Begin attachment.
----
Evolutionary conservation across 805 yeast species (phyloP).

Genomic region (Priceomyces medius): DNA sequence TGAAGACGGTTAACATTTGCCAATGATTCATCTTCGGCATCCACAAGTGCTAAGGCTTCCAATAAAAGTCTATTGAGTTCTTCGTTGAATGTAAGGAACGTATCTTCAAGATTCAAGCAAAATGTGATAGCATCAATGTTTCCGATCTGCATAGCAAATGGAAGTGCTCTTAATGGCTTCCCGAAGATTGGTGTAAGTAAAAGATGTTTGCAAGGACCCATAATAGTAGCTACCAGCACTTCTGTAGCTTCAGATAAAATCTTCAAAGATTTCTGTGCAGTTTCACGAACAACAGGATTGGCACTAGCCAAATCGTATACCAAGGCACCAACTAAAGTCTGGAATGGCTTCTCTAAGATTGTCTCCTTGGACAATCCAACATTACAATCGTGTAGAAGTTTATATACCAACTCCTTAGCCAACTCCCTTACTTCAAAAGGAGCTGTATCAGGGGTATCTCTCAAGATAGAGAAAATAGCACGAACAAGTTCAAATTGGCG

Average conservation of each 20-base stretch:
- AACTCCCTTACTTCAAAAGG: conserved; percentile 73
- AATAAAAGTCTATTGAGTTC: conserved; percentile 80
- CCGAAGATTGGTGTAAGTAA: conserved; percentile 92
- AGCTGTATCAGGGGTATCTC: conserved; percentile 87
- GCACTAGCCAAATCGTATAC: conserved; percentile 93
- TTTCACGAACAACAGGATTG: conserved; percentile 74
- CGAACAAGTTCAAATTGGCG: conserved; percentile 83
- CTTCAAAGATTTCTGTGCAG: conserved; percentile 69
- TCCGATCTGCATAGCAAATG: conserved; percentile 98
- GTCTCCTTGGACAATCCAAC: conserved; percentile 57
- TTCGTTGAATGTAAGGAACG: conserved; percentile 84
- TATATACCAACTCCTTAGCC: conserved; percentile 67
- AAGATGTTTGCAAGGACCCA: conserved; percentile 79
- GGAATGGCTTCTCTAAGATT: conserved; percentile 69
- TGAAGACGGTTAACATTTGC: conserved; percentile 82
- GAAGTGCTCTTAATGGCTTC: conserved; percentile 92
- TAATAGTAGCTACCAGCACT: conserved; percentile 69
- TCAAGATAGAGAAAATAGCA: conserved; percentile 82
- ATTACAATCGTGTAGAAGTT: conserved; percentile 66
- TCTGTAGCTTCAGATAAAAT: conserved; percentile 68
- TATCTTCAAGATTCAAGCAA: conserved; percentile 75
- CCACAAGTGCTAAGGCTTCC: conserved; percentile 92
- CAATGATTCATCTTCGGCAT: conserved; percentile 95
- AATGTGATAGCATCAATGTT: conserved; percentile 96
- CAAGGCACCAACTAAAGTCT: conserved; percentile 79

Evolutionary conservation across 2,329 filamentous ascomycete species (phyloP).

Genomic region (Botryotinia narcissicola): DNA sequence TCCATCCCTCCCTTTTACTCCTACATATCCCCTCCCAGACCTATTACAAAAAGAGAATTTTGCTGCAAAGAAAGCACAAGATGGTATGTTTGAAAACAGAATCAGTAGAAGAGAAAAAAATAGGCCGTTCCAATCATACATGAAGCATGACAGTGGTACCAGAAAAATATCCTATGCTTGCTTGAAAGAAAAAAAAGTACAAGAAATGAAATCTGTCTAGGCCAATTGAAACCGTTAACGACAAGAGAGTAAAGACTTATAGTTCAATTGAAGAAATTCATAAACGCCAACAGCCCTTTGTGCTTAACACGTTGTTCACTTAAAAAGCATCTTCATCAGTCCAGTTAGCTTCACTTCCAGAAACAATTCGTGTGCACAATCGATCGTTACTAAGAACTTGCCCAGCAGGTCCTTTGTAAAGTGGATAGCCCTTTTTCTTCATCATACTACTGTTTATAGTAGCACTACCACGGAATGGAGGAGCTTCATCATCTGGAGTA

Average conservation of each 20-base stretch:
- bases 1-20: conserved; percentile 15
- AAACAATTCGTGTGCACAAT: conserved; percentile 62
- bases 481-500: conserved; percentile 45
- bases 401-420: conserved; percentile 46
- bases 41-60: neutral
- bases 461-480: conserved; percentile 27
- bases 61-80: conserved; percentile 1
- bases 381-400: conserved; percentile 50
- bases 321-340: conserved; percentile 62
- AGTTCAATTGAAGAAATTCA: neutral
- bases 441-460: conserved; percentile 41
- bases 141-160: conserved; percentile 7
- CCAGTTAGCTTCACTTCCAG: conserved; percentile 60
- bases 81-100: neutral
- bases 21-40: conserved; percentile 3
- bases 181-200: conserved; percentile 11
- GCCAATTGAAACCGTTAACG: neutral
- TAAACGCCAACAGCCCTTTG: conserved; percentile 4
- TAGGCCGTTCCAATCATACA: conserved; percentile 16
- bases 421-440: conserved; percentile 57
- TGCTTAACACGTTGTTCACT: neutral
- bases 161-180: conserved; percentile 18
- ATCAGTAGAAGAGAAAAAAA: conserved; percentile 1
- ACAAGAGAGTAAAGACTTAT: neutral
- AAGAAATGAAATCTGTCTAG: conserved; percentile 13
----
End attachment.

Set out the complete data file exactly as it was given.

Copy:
Evolutionary conservation across 805 yeast species (phyloP).

Genomic region (Priceomyces medius): DNA sequence TGAAGACGGTTAACATTTGCCAATGATTCATCTTCGGCATCCACAAGTGCTAAGGCTTCCAATAAAAGTCTATTGAGTTCTTCGTTGAATGTAAGGAACGTATCTTCAAGATTCAAGCAAAATGTGATAGCATCAATGTTTCCGATCTGCATAGCAAATGGAAGTGCTCTTAATGGCTTCCCGAAGATTGGTGTAAGTAAAAGATGTTTGCAAGGACCCATAATAGTAGCTACCAGCACTTCTGTAGCTTCAGATAAAATCTTCAAAGATTTCTGTGCAGTTTCACGAACAACAGGATTGGCACTAGCCAAATCGTATACCAAGGCACCAACTAAAGTCTGGAATGGCTTCTCTAAGATTGTCTCCTTGGACAATCCAACATTACAATCGTGTAGAAGTTTATATACCAACTCCTTAGCCAACTCCCTTACTTCAAAAGGAGCTGTATCAGGGGTATCTCTCAAGATAGAGAAAATAGCACGAACAAGTTCAAATTGGCG

Average conservation of each 20-base stretch:
- AACTCCCTTACTTCAAAAGG: conserved; percentile 73
- AATAAAAGTCTATTGAGTTC: conserved; percentile 80
- CCGAAGATTGGTGTAAGTAA: conserved; percentile 92
- AGCTGTATCAGGGGTATCTC: conserved; percentile 87
- GCACTAGCCAAATCGTATAC: conserved; percentile 93
- TTTCACGAACAACAGGATTG: conserved; percentile 74
- CGAACAAGTTCAAATTGGCG: conserved; percentile 83
- CTTCAAAGATTTCTGTGCAG: conserved; percentile 69
- TCCGATCTGCATAGCAAATG: conserved; percentile 98
- GTCTCCTTGGACAATCCAAC: conserved; percentile 57
- TTCGTTGAATGTAAGGAACG: conserved; percentile 84
- TATATACCAACTCCTTAGCC: conserved; percentile 67
- AAGATGTTTGCAAGGACCCA: conserved; percentile 79
- GGAATGGCTTCTCTAAGATT: conserved; percentile 69
- TGAAGACGGTTAACATTTGC: conserved; percentile 82
- GAAGTGCTCTTAATGGCTTC: conserved; percentile 92
- TAATAGTAGCTACCAGCACT: conserved; percentile 69
- TCAAGATAGAGAAAATAGCA: conserved; percentile 82
- ATTACAATCGTGTAGAAGTT: conserved; percentile 66
- TCTGTAGCTTCAGATAAAAT: conserved; percentile 68
- TATCTTCAAGATTCAAGCAA: conserved; percentile 75
- CCACAAGTGCTAAGGCTTCC: conserved; percentile 92
- CAATGATTCATCTTCGGCAT: conserved; percentile 95
- AATGTGATAGCATCAATGTT: conserved; percentile 96
- CAAGGCACCAACTAAAGTCT: conserved; percentile 79

Evolutionary conservation across 2,329 filamentous ascomycete species (phyloP).

Genomic region (Botryotinia narcissicola): DNA sequence TCCATCCCTCCCTTTTACTCCTACATATCCCCTCCCAGACCTATTACAAAAAGAGAATTTTGCTGCAAAGAAAGCACAAGATGGTATGTTTGAAAACAGAATCAGTAGAAGAGAAAAAAATAGGCCGTTCCAATCATACATGAAGCATGACAGTGGTACCAGAAAAATATCCTATGCTTGCTTGAAAGAAAAAAAAGTACAAGAAATGAAATCTGTCTAGGCCAATTGAAACCGTTAACGACAAGAGAGTAAAGACTTATAGTTCAATTGAAGAAATTCATAAACGCCAACAGCCCTTTGTGCTTAACACGTTGTTCACTTAAAAAGCATCTTCATCAGTCCAGTTAGCTTCACTTCCAGAAACAATTCGTGTGCACAATCGATCGTTACTAAGAACTTGCCCAGCAGGTCCTTTGTAAAGTGGATAGCCCTTTTTCTTCATCATACTACTGTTTATAGTAGCACTACCACGGAATGGAGGAGCTTCATCATCTGGAGTA

Average conservation of each 20-base stretch:
- bases 1-20: conserved; percentile 15
- AAACAATTCGTGTGCACAAT: conserved; percentile 62
- bases 481-500: conserved; percentile 45
- bases 401-420: conserved; percentile 46
- bases 41-60: neutral
- bases 461-480: conserved; percentile 27
- bases 61-80: conserved; percentile 1
- bases 381-400: conserved; percentile 50
- bases 321-340: conserved; percentile 62
- AGTTCAATTGAAGAAATTCA: neutral
- bases 441-460: conserved; percentile 41
- bases 141-160: conserved; percentile 7
- CCAGTTAGCTTCACTTCCAG: conserved; percentile 60
- bases 81-100: neutral
- bases 21-40: conserved; percentile 3
- bases 181-200: conserved; percentile 11
- GCCAATTGAAACCGTTAACG: neutral
- TAAACGCCAACAGCCCTTTG: conserved; percentile 4
- TAGGCCGTTCCAATCATACA: conserved; percentile 16
- bases 421-440: conserved; percentile 57
- TGCTTAACACGTTGTTCACT: neutral
- bases 161-180: conserved; percentile 18
- ATCAGTAGAAGAGAAAAAAA: conserved; percentile 1
- ACAAGAGAGTAAAGACTTAT: neutral
- AAGAAATGAAATCTGTCTAG: conserved; percentile 13